Stage 1: Shock and Denial

In the change transition curve, the first stage is characterized by shock and denial whereby employees are afraid of change and want to maintain the “status quo.” Even in cases where change has been effectively planned, employees need time to adjust, consolidate all the relevant information and get ready for change. Burke (2010) observes that this is a vital stage for communication in the organization to help people deal with the shock, anger and denial regarding the anticipated change.  

In regards to changes in Toyota Company, shock and denial is reflected in the way employee resisted change when the company opted to venture into new environments and expand on its target market. Most of the employees felt that the company should maintain its status quo because diversification could negatively impact its specialization in production. As a result, the change was not taken positively (Liker, 2003).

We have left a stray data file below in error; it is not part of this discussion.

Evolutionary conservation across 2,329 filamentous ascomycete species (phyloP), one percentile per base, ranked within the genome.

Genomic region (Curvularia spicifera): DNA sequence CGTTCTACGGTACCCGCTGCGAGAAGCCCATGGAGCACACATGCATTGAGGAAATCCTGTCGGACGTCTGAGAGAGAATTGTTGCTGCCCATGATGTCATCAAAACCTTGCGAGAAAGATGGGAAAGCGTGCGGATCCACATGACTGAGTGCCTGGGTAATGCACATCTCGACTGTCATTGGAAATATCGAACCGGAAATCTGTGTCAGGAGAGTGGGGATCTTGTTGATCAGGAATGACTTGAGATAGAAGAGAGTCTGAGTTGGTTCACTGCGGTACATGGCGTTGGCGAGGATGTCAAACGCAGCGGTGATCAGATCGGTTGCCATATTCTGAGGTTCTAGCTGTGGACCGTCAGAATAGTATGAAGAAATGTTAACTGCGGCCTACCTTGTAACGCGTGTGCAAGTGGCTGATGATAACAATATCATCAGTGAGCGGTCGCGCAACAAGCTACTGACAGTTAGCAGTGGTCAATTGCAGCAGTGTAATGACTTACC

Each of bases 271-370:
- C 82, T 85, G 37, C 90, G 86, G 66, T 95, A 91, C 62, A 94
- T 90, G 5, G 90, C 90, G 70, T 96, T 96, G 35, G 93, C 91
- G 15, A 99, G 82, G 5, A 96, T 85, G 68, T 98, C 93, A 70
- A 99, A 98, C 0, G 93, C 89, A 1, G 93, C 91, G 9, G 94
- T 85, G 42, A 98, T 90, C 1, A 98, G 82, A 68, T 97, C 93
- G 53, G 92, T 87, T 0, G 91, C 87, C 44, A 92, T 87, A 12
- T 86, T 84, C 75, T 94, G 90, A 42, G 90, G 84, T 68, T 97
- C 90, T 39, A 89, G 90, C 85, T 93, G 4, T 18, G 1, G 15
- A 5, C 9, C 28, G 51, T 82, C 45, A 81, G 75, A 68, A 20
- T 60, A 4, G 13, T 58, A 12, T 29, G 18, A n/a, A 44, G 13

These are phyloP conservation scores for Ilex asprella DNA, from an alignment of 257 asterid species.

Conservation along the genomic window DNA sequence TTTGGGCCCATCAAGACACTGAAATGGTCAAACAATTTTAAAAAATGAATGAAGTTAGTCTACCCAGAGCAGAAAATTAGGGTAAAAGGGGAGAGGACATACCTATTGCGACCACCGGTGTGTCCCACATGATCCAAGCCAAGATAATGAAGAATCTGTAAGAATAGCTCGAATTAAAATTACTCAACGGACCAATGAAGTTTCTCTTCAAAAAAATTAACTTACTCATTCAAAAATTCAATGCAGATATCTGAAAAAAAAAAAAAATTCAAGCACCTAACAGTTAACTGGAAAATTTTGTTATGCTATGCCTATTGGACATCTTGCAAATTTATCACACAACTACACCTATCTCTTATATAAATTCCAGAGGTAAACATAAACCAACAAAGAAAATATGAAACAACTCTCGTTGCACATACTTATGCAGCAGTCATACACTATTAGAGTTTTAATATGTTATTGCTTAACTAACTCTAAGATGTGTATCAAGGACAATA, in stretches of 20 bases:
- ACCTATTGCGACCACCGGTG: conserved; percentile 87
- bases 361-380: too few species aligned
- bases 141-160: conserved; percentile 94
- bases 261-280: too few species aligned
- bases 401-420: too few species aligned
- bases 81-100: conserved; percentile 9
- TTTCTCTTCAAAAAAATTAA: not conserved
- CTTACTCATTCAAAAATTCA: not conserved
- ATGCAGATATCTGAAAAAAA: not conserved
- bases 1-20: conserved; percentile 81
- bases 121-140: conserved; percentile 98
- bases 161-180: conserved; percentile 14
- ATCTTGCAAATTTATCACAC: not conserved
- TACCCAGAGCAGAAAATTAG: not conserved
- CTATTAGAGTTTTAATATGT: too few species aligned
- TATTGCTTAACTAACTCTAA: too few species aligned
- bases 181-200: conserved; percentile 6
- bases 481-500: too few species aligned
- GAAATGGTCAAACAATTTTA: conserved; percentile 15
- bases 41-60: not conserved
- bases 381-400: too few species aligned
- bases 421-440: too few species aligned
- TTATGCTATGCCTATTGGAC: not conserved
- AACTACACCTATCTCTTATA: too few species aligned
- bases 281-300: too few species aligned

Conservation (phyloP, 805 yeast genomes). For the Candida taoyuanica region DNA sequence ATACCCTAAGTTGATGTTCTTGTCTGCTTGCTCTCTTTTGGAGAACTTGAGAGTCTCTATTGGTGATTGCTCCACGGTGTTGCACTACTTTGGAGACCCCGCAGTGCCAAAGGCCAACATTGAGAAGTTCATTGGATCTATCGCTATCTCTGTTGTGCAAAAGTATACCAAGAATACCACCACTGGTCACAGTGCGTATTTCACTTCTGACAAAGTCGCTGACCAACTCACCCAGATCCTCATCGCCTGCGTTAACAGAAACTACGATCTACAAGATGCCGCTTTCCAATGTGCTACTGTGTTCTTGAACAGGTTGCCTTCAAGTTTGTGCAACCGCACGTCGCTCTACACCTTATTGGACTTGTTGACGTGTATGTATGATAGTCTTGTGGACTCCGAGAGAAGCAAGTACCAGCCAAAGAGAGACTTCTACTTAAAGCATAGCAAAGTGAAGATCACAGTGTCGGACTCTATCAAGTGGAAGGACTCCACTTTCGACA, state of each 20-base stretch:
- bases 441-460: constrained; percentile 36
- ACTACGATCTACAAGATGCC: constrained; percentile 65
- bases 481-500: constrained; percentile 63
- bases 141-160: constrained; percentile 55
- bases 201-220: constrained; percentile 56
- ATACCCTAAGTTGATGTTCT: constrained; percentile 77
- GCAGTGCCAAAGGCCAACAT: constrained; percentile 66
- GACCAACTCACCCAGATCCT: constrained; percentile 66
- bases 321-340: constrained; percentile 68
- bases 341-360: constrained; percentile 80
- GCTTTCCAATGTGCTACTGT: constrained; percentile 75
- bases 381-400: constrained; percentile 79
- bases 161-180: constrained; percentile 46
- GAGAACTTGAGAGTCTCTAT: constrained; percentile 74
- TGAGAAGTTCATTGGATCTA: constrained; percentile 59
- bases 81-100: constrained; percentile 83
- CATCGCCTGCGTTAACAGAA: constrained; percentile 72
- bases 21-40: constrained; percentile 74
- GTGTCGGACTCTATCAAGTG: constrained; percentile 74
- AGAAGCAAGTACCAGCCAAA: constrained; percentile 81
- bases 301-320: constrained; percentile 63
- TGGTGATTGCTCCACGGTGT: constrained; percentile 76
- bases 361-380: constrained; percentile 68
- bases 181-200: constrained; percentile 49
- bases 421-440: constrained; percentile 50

Stage 2: Anger and Fear

During this stage of the change transition curve, most activities in the organization are disrupted because of the “fear of unknown” and the negative consequences that may arise out of the anticipated change (Burke, 2010). This stage is characterized as a “danger zone” for the organization that is in the process of change is not effectively managed. Besides, it may lead to chaos, resentment or crisis of the organization. During the period of initiating change at Toyota Company, most employees resented the idea of diversification in production since it would lead to overproduction. In addition, most employees rejected the idea of increasing the prices of its cars to match other players in the market because they would lose their market share. However, the company tried to avoid resistance to change by ensuring there was clear communication and support systems to make people understand the positive effects of the change.